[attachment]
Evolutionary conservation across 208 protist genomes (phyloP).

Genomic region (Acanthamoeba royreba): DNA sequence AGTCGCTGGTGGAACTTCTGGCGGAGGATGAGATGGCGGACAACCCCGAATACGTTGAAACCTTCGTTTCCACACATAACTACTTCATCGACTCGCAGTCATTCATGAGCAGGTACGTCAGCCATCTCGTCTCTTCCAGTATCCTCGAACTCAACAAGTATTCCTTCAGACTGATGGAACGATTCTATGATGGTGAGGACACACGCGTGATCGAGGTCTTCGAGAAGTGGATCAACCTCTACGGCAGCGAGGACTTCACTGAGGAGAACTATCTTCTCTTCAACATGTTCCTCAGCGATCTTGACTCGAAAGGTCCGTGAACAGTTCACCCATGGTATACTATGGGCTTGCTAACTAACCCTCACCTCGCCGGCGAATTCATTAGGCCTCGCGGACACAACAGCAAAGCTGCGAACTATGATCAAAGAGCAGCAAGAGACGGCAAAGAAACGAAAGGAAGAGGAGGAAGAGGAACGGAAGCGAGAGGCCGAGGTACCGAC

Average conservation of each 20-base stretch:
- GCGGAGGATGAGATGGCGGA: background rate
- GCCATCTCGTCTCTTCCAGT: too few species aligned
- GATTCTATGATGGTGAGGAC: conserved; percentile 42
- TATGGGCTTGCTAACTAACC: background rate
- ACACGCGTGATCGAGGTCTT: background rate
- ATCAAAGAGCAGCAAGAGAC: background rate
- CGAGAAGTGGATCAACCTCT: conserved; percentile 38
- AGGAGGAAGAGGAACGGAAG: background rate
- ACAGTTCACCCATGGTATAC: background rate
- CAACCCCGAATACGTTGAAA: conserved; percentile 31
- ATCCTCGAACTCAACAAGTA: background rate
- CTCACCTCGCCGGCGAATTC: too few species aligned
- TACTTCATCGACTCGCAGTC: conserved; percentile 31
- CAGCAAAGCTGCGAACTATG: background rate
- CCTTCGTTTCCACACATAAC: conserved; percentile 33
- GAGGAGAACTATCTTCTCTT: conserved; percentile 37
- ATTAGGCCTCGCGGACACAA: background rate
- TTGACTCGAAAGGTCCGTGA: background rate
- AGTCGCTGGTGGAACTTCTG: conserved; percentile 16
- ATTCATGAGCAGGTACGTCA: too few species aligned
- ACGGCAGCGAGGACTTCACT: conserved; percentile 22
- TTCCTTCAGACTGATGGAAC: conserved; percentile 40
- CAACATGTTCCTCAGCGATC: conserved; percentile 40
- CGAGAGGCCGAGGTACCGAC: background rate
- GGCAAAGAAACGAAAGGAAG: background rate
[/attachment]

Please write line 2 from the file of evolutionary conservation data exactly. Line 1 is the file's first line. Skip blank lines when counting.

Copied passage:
Genomic region (Acanthamoeba royreba): DNA sequence AGTCGCTGGTGGAACTTCTGGCGGAGGATGAGATGGCGGACAACCCCGAATACGTTGAAACCTTCGTTTCCACACATAACTACTTCATCGACTCGCAGTCATTCATGAGCAGGTACGTCAGCCATCTCGTCTCTTCCAGTATCCTCGAACTCAACAAGTATTCCTTCAGACTGATGGAACGATTCTATGATGGTGAGGACACACGCGTGATCGAGGTCTTCGAGAAGTGGATCAACCTCTACGGCAGCGAGGACTTCACTGAGGAGAACTATCTTCTCTTCAACATGTTCCTCAGCGATCTTGACTCGAAAGGTCCGTGAACAGTTCACCCATGGTATACTATGGGCTTGCTAACTAACCCTCACCTCGCCGGCGAATTCATTAGGCCTCGCGGACACAACAGCAAAGCTGCGAACTATGATCAAAGAGCAGCAAGAGACGGCAAAGAAACGAAAGGAAGAGGAGGAAGAGGAACGGAAGCGAGAGGCCGAGGTACCGAC